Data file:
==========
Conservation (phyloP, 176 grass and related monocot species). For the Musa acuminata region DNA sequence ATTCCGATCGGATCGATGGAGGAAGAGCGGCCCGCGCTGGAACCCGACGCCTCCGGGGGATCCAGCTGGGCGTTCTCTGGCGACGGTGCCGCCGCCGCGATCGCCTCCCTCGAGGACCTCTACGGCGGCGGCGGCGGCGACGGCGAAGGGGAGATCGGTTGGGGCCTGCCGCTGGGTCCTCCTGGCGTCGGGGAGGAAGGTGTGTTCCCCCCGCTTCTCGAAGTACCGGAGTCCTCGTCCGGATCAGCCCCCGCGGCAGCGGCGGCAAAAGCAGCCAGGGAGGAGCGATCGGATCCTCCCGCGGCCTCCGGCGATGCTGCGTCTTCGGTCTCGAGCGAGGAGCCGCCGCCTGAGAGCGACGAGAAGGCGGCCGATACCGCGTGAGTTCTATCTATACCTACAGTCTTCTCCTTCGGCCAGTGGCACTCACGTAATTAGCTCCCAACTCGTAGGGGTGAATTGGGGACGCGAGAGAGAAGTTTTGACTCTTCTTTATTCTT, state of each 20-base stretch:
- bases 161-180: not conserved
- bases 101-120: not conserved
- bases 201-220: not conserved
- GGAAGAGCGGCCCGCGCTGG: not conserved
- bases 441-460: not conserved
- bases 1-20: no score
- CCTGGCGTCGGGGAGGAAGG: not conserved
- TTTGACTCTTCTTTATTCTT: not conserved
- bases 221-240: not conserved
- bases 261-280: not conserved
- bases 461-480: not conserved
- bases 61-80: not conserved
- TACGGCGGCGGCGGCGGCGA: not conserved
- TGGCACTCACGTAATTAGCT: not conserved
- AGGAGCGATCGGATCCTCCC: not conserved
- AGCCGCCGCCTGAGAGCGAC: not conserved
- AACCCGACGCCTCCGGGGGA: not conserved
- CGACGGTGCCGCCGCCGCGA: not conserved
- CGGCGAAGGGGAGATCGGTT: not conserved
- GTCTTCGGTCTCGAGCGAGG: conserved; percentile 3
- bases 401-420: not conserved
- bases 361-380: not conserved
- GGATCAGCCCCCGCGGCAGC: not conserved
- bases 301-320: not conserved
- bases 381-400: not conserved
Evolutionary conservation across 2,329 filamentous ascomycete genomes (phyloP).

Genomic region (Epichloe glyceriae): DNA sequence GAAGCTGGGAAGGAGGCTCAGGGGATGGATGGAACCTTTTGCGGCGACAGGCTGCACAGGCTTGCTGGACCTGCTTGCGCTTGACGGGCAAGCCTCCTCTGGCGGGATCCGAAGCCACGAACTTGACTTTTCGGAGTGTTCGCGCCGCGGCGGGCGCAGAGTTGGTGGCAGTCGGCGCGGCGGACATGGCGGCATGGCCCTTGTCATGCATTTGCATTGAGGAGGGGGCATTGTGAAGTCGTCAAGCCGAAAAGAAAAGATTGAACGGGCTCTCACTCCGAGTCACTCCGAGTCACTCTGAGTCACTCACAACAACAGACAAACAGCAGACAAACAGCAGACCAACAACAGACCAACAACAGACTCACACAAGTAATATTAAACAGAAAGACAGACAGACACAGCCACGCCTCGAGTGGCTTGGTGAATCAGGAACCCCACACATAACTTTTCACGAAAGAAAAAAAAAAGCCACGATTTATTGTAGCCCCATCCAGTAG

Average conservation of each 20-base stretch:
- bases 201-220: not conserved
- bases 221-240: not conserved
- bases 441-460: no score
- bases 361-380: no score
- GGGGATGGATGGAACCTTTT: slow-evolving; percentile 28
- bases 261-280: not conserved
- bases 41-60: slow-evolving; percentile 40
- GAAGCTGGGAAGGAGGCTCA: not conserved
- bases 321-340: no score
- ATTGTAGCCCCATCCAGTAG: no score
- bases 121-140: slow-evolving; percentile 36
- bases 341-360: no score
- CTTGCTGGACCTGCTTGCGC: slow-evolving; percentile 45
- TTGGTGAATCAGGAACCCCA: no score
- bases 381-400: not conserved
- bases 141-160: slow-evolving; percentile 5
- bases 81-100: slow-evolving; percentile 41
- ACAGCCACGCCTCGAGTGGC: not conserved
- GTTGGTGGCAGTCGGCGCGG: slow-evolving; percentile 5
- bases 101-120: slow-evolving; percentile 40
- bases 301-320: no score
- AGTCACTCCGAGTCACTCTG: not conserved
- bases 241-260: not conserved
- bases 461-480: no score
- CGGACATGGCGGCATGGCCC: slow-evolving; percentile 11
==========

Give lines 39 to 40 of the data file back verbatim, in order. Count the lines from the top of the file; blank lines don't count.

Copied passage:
- ATTGTAGCCCCATCCAGTAG: no score
- bases 121-140: slow-evolving; percentile 36